BY HANNAH STAPLETON, GRACE ATTENDER
I hate moving. I wouldn’t wish it on my worst enemy, honestly. It’s horrible. Not only is your whole life literally uprooted as you leave one home and try to make a home in another place, but somehow all of your stuff has multiplied, and did we really have this many coffee mugs last week?
My husband and I just moved for the first time since we got married. This wasn’t a big move—just a quick drive down the road to a new apartment with more space. When we decided to move, I had it all planned out. We got the keys to our new apartment before our lease was up at our current space, which I thought was great. Instead of moving in one horrible, colossal day, we could slowly migrate our stuff over during the weekends. I was convinced that this was going to be a stress-free move.
In reality, a third of our stuff was in boxes in our tiny apartment (which felt even smaller with all the boxes), another third we couldn’t box up or move because we needed it, and the last third was already at our new place. We had no idea where anything was. We were moving or packing every night after work, but it didn’t feel like we were making any real progress.
Added to that, work got super stressful and crazy for both me and my husband. It was a hot mess at the Stapleton household. I was anxious and two seconds away from tears at any given moment.
Transitions are hard! I don’t do well in in-between spaces like this one, where we didn’t fully live at either apartment and nowhere felt like home. I tend to want to rush through these periods because they make me so anxious and uncomfortable. I don’t want to linger. I’m a get in and get out kind of person.
But God likes to do a lot of work in these spaces, in these times when I am so deeply uncomfortable. In my rushing to get it all over with, I try to push my body and my mind beyond what I can handle. So God gave me a husband who would regularly remind me that it’s okay to not have it all done, to slow down, to breathe, to read a few pages in my book.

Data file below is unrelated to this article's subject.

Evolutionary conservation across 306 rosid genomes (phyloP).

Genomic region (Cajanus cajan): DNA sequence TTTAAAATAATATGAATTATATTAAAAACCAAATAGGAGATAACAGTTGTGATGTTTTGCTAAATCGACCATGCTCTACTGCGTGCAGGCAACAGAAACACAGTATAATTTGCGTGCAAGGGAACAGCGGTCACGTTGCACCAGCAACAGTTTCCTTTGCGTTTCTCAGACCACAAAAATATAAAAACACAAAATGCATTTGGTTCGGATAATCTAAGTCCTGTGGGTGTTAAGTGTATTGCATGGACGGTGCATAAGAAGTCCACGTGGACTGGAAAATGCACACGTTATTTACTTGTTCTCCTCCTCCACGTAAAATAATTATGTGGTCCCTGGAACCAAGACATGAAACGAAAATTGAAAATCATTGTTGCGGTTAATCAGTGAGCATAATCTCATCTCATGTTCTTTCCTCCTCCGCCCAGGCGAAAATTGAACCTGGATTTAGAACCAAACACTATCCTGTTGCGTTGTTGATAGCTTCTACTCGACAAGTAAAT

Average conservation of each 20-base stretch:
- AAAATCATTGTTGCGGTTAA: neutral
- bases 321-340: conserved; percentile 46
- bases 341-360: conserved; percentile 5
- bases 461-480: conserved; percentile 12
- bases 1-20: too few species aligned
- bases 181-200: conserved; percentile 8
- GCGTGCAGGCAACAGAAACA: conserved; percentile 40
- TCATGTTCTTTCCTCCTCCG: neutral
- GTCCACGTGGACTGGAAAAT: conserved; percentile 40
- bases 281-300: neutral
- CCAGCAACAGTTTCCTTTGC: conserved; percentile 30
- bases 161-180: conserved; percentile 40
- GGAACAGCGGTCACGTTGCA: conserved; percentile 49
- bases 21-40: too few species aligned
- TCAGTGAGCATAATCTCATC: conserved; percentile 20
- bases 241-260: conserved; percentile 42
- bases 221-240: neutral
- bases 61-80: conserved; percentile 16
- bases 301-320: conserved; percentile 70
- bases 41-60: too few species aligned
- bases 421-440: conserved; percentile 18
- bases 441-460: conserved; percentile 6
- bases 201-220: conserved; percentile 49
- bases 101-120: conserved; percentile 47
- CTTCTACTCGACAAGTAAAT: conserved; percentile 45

I kept thinking about Philippians 4:6-7: “Do not be anxious about anything, but in everything by prayer and supplication with thanksgiving let your requests be made known to God. And the peace of God, which surpasses all understanding, will guard your hearts and your minds in Christ Jesus.”
God cares about all the things that make us anxious, that make us uncomfortable. God gives me opportunities (even though sometimes it feels more like I’m forced) to linger in these uncomfortable in-betweens because it gives me the chance to let go of my anxiety. All God wanted was for me to stop trying to just push through my anxiety over the move and to hand it to Him.
This wasn’t a bad move, by any means. I’ve heard far worse horror stories. But that doesn’t matter to God. My anxiety over the fact that I had no idea if I had packed my Excedrin or where it was mattered to Him. Instead of tearing through boxes and racking my brain, and generally flying around like a small, crying tornado, all He wanted was for me stop and give it to Him. To just say, God, I’m really anxious about all this moving. I don’t like not knowing where things are, because I find a lot of peace in knowing that everything is where it’s supposed to be. Help me turn to You for my peace instead of things that I believe I can control. And also do something about this migraine.
Was I good about this during the three weeks it took us to move and unpack? Nooooo. But God still gave me lots of chances to sit in my anxiety and lack of control and give it all up. I’m not good at giving it all up. Sometimes I gave some of it up. Sometimes I held on to my anxiety and didn’t give anything up. The chances kept coming. And eventually, I figured out that really, God was using this an opportunity to show me something about myself—that I look for peace in things I can control instead of Him—and give me chances to correct my thinking. That’s a hard thing to correct! Of course, I didn’t get it right every time. But I’m a bit more in tune with what God wants from me, with who He wants me to be.
These moments where we are uncomfortable are opportunities for us to grow and develop habits that put us in closer connection with God. We won’t be perfect at it. Sometimes we will use the skills God wants to cultivate in us and sometimes we won’t. Habits take time to stick. God gives us chances to make them habits.
We’re all unpacked now, and I still don’t know where my Excedrin is. But instead of freaking out and tearing around our new place trying to find it, I let go and went to Walmart to get some more.